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Network-based multi-omics integration reveals metabolic at-risk profile within treated HIV-infection
Stockholm University, Faculty of Science, Department of Biochemistry and Biophysics. Stockholm University, Science for Life Laboratory (SciLifeLab).ORCID iD: 0000-0001-7972-0083
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Number of Authors: 142023 (English)In: eLIFE, E-ISSN 2050-084X, Vol. 12, article id e82785Article in journal (Refereed) Published
Abstract [en]

Multiomics technologies improve the biological understanding of health status in people living with HIV on antiretroviral therapy (PWH). Still, a systematic and in-depth characterization of metabolic risk profile during successful long-term treatment is lacking. Here, we used multi-omics (plasma lipidomic, metabolomic, and fecal 16 S microbiome) data-driven stratification and characterization to identify the metabolic at-risk profile within PWH. Through network analysis and similarity network fusion (SNF), we identified three groups of PWH (SNF-1–3): healthy (HC)-like (SNF-1), mild at-risk (SNF-3), and severe at-risk (SNF-2). The PWH in the SNF-2 (45%) had a severe at-risk metabolic profile with increased visceral adipose tissue, BMI, higher incidence of metabolic syndrome (MetS), and increased di- and triglycerides despite having higher CD4+ T-cell counts than the other two clusters. However, the HC-like and the severe at-risk group had a similar metabolic profile differing from HIV-negative controls (HNC), with dysregulation of amino acid metabolism. At the microbiome profile, the HC-like group had a lower α-diversity, a lower proportion of men having sex with men (MSM) and was enriched in Bacteroides. In contrast, in at-risk groups, there was an increase in Prevotella, with a high proportion of MSM, which could potentially lead to higher systemic inflammation and increased cardiometabolic risk profile. The multi-omics integrative analysis also revealed a complex microbial interplay of the microbiome-associated metabolites in PWH. Those severely at-risk clusters may benefit from personalized medicine and lifestyle intervention to improve their dysregulated metabolic traits, aiming to achieve healthier aging.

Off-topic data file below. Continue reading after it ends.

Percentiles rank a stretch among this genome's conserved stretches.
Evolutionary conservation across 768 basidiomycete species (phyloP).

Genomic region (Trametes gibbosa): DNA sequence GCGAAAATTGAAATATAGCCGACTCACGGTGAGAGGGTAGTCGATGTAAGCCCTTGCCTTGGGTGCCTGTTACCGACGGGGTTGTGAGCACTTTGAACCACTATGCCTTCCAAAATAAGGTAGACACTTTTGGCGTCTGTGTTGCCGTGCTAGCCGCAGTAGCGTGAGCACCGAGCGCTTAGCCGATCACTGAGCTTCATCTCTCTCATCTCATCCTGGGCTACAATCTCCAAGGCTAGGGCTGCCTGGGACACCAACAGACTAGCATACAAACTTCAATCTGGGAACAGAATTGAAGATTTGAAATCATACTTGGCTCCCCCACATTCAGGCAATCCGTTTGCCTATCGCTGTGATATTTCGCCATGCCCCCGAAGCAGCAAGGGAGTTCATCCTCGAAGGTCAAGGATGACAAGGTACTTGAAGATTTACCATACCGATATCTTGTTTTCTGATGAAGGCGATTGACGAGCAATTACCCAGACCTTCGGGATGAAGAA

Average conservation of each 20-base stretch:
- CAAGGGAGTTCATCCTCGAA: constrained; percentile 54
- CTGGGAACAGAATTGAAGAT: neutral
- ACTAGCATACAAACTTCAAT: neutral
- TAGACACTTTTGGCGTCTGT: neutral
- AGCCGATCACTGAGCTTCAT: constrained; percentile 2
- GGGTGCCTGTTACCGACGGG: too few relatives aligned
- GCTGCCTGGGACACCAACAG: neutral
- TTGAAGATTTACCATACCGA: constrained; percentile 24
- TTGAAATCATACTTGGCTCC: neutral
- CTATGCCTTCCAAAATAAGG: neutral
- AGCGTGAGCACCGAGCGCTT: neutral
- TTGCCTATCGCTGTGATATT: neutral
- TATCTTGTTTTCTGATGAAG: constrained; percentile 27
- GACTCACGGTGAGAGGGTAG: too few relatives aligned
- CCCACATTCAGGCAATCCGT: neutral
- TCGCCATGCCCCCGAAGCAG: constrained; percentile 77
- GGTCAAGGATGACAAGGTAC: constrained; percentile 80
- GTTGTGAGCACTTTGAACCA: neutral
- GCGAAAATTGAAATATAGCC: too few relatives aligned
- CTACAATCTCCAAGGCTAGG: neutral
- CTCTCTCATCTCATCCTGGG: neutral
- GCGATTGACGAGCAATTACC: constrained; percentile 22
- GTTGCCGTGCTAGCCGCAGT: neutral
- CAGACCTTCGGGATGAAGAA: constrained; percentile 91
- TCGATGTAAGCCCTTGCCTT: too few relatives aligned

Place, publisher, year, edition, pages
2023. Vol. 12, article id e82785
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Public Health, Global Health, Social Medicine and Epidemiology Cell and Molecular Biology
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URN: urn:nbn:se:su:diva-216300DOI: 10.7554/eLife.82785ISI: 000952627200001PubMedID: 36794912Scopus ID: 2-s2.0-85149294843OAI: oai:DiVA.org:su-216300DiVA, id: diva2:1750258
Available from: 2023-04-12 Created: 2023-04-12 Last updated: 2023-04-12Bibliographically approved

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Benfeitas, Rui

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